We The People (And The Audience): Here Lies Love 

PHOTOGRAPH FROM JOAN MARCUS

  • Photograph from Joan Marcus

Here Lies Love
The Public Theater

This David Byrne-Fatboy Slim musical about Imelda and Ferdinand Marcos was first a concept album/song cycle; on it, guest singers like Cyndi Lauper, Tori Amos and Florence Welch took turns playing Imelda. Adapting this elliptical record for the stage must have been tricky, but director Alex Timbers and choreographer Annie-B Parson have molded it into a piece of vital and unusual theater. When young Imelda (Ruthie Ann Miles) sings the catchy title song, she belts it like a Broadway hopeful ready for stardom. Timbers and company use all of the tropes of musical theater to play with your head here, riling you up and putting you right into Imelda’s headspace. You share in her bullshit and become a part of it because of how the production is staged.

Here Lies Love (in a return engagement at the Public Theater through June 21) plays out in a discotheque where the audience stands throughout and gets herded around by stagehands in pink jumpsuits. When Imelda and Ferdinand (Jose Llana) are first coming to power, their cheerful showbiz smiles blare down at you as if you’re the commoners they hope to hoodwink into obedience. The cleverness of this concept is that the audience is naturally confused at first, looking around, uncertain where to go and where to move, and so we begin to stand in for and feel like the people of the Philippines. As the show goes on, the audience acclimates to the situation; they can even do some simple choreography for the DJ in the rafters. By the time the country has turned on Imelda and Ferdinand and driven them away, the audience is finally orderly, facing front.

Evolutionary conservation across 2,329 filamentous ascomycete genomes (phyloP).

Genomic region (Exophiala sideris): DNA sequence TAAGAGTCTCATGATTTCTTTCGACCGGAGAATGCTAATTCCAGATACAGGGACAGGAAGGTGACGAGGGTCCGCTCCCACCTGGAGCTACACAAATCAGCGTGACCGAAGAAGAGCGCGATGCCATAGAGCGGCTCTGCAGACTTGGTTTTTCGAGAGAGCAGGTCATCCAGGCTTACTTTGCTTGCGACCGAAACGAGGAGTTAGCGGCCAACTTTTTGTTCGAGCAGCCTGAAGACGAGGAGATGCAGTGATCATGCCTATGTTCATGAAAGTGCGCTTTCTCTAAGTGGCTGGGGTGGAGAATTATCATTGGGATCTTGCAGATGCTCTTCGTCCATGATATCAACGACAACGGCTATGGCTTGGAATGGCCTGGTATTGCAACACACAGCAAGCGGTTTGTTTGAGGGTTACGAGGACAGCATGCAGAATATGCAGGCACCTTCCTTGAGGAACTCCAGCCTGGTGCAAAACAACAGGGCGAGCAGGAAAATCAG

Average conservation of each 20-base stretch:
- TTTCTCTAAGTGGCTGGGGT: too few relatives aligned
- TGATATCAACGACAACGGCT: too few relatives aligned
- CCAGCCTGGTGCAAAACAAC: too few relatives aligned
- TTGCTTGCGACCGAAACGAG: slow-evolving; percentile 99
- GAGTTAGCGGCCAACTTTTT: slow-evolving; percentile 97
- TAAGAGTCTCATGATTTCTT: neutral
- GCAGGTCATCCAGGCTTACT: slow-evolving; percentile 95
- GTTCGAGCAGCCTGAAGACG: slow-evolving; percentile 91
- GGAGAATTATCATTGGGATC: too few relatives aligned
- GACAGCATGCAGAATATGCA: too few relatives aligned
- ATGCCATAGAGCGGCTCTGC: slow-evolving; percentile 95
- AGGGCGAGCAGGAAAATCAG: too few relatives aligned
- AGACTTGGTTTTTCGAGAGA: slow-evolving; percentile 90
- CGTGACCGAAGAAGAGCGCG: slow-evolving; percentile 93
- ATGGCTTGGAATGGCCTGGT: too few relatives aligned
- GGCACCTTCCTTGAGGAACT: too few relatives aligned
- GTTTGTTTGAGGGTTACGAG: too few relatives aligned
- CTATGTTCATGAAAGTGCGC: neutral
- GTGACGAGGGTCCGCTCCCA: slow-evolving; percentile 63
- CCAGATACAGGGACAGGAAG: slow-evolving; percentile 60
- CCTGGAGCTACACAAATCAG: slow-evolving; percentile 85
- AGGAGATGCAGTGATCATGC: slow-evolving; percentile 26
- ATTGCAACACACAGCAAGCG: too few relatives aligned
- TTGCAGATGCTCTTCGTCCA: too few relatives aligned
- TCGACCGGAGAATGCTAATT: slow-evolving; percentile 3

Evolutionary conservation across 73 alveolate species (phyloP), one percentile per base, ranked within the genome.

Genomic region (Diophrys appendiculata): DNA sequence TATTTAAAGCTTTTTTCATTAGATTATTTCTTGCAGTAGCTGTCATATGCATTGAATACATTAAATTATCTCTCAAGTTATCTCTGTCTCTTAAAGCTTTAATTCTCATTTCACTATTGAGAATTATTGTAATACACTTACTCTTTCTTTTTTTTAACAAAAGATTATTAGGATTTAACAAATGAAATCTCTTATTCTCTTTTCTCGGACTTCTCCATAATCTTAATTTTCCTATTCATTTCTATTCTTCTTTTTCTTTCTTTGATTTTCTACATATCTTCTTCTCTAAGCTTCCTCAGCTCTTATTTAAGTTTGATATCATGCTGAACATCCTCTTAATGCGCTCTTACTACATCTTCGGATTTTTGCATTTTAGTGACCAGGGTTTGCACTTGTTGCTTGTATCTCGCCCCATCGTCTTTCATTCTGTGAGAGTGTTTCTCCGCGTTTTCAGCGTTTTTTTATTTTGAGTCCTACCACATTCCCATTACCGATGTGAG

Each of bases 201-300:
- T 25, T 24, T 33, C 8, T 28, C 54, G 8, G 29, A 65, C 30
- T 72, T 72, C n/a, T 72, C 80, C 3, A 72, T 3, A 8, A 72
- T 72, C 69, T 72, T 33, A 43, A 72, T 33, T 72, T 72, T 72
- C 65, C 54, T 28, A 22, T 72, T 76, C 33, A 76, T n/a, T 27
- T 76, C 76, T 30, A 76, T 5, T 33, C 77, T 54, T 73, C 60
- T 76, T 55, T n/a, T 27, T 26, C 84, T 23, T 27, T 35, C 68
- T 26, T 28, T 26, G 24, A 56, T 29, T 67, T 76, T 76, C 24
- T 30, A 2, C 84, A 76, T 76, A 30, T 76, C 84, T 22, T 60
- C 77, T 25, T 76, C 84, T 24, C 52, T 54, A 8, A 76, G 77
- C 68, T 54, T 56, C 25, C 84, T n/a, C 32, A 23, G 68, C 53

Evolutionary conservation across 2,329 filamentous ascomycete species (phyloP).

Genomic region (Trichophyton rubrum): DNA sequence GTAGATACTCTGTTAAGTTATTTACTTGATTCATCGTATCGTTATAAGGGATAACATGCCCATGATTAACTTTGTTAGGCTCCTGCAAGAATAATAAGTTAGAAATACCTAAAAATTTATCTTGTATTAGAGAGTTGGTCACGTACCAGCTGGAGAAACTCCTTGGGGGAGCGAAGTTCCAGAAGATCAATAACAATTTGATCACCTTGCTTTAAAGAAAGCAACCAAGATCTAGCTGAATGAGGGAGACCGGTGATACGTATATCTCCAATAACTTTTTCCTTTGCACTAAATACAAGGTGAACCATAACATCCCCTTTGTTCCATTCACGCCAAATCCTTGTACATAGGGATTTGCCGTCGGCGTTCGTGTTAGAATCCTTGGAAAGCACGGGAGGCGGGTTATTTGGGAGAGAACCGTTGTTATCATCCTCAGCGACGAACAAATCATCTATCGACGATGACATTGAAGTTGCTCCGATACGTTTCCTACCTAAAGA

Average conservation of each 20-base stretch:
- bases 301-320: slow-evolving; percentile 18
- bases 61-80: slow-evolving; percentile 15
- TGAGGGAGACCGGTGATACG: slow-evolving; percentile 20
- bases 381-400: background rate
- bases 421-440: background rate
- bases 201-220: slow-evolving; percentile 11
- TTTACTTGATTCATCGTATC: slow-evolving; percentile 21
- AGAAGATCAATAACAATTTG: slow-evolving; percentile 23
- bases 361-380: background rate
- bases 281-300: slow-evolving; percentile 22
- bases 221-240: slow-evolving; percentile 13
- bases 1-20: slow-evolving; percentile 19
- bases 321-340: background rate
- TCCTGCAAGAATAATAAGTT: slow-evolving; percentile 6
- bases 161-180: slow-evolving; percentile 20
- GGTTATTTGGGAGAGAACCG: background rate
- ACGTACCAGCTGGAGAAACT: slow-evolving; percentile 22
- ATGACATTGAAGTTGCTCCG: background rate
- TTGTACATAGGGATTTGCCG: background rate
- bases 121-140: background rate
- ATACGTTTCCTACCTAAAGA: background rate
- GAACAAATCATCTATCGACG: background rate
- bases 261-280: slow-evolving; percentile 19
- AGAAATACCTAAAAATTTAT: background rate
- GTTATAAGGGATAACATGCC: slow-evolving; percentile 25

If it were staged in the usual proscenium style, Here Lies Love might feel a little flimsy, but the production is so ingeniously conceived and styled that it can’t be divorced from the content; in fact, the style very much is the content. As Imelda, Miles fills out the sketch of her character with a three-dimensional and fully committed performance, going from modest beauty contestant to steely iron lady in bouffant hair and armor-like couture. In the scene in which she confronts her former boyfriend Aquino (Conrad Ricamora), who has been jailed for years by her husband for fomenting revolution, Miles is truly scary because she makes you feel that Imelda is by this point a little crazy, but you can’t tell just how crazy or even in what way. The show seems to end with the Marcoses being booted from the Philippines, and this is followed by a plaintive song of revolution, but Imelda comes back one more time, with her hair down, to sing the title song. This feels appropriate: Imelda is still making waves in the Philippines at age 84, her husband long dead but her devotion to the cult of herself intact.



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